black hole spacetimes | vanishing angular momentum | positive angular momentum |
---|---|---|
vanishing charge | Schwarzschild spacetime | Kerr spacetime |
positive charge | Reissner-Nordstrom spacetime | Kerr-Newman spacetime |
physics, mathematical physics, philosophy of physics
theory (physics), model (physics)
experiment, measurement, computable physics
Axiomatizations
Tools
Structural phenomena
Types of quantum field thories
The physical theory of Einstein-gravity (“general relativity”) predicts, via Einstein's equations of motion, that vacuum spacetime may show a kind of oscillations of the field of gravity roughly analogous to electromagnetic waves in electromagnetism. (Both kinds of waves are oscillation of the field itself and do not depend on some “medium” such as a water wave does.) In fact, since the force of gravity is reflected in the pseudo-Riemannian geometry of spacetime, a gravitational wave is a kind of periodic distortion of spacetime geometry itself.
At the end of the 20th century, there had accumulated excellent but indirect evidence for gravitational waves from the observation of binary pulsars (Hulse-Taylor 75). Their observed rotational motion loses energy precisely to the extent that general relativity predicts is being radiated away by gravitational waves.
On 11 Febrary 2016 was the announcement of the first direct detection by the LIGO collaboration, using laser interferometry, of a gravitational wave signal coming from the in-spiral and merge of a pair of black holes (LIGO 2016). The signal was a chirp at 35-250 Hz (converted to audio in this looped recording), detected as coming from the sky over the southern hemisphere on 14 September 2015.
Further direct detections of gravitational wave events followed. The event GW170817 LIGO-Virgo17 showed gravitational waves from merging neutron stars coincident with the corresponding electromagnetic radiation.
The first article that correctly derived gravitational waves from the Einstein equations is
In particular this correctly stated that gravitational waves require a quadrupole moment as a source (e.g. a rotating binary star system) and not just a dipole moment (e.g. an oscillating charge) as for electromagnetic waves (the graviton has spin 2, the photon has spin 1…), thereby correcting a mistake to this effect in the earlier article
The reality of gravitational wave solutions however kept being a cause of concern for many years (Einstein himself was concerned that the linearization approximation used in their derivation might have been too coarse), for a brief account of the early history see
Wolfgang Steinicke, Einstein and the Gravitational waves, Astron. Nachr. / AN 326 (2005), No. 7 – Short Contributions AG 2005 Köln (pdf)
A modern walk through the derivation of gravitational waves from linearization of Einstein's equations may be found for instance on pages 5-24 of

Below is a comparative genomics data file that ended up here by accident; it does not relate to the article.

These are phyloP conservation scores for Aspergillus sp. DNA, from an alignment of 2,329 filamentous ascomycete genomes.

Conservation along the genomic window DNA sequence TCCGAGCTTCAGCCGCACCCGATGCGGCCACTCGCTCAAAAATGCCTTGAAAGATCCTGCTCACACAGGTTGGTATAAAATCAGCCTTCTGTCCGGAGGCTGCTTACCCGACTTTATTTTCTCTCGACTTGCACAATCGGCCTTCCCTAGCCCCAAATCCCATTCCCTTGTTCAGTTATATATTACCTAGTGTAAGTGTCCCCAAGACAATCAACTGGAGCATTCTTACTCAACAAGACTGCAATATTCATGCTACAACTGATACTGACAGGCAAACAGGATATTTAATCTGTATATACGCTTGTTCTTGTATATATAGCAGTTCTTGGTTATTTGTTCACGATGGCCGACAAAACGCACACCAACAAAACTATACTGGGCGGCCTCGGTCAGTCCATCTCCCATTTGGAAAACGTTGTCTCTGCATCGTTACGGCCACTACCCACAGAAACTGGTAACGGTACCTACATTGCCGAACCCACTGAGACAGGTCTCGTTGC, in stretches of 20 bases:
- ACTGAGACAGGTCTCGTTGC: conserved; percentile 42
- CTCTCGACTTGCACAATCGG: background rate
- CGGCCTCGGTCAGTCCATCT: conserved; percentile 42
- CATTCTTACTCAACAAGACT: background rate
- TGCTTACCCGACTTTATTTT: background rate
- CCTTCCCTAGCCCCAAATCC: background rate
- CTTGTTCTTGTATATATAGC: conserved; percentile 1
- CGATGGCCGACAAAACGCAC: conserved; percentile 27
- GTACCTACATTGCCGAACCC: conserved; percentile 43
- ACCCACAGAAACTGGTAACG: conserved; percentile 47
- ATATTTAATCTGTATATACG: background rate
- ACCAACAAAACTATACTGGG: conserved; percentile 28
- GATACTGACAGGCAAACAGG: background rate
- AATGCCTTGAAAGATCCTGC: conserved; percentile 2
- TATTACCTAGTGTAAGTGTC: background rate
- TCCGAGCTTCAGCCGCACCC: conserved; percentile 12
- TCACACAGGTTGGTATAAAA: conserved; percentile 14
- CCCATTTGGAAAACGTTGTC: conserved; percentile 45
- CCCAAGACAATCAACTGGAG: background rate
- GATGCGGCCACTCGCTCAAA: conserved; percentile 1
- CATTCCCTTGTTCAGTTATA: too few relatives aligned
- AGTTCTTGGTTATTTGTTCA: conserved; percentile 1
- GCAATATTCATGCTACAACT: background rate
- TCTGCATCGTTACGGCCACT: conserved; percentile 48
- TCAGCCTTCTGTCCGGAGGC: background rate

Indirect detection of gravitational waves based on energy loss of a binary star pulsar system is due to
The first proposal of the LIGO-type experiment for the detection of gravitational waves is due to
Discussion of theoretical predictions for events that have a chance to yield detectable gravitational wave signals includes
In particular the computation of the signal from the coalescence of two inspiralling black holes is due to
Alessandra Buonanno, Thibault Damour, Effective one-body approach to general relativistic two-body dynamics, Phys.Rev. D59 (1999) 084006 (arXiv:gr-qc/9811091)
Alessandra Buonanno, Thibault Damour, Binary black holes coalescence: transition from adiabatic inspiral to plunge, IX Marcel Grossmann Meeting in Rome, July 2000 (arXiv:gr-qc/0011052)
Thibault Damour, Alessandro Nagar, An improved analytical description of inspiralling and coalescing black-hole binaries, Phys.Rev.D79:081503,2009 (arXiv:0902.0136)
Thibault Damour, Alessandro Nagar, A new analytic representation of the ringdown waveform of coalescing spinning black hole binaries, 10.1103/PhysRevD.90.024054 (arXiv:1406.0401)
Direct detection of gravitational waves by the LIGO experiment is reported in
B. P. Abbott et al. (LIGO Scientific Collaboration and Virgo Collaboration), Observation of Gravitational Waves from a Binary Black Hole Merger, Phys. Rev. Lett. 116, 061102, 11 February 2016, doi:10.1103/PhysRevLett.116.061102
B. P. Abbott et al. (LIGO Scientific Collaboration and Virgo Collaboration), GW170817: Observation of Gravitational Waves from a Binary Neutron Star Inspiral Phys. Rev. Lett. 119, 161101, 2017 (doi:10.1103/PhysRevLett.119.161101)
Review of the theoretical predictions and their experimental verification is given in
See also
Last revised on May 2, 2018 at 09:02:42. See the history of this page for a list of all contributions to it.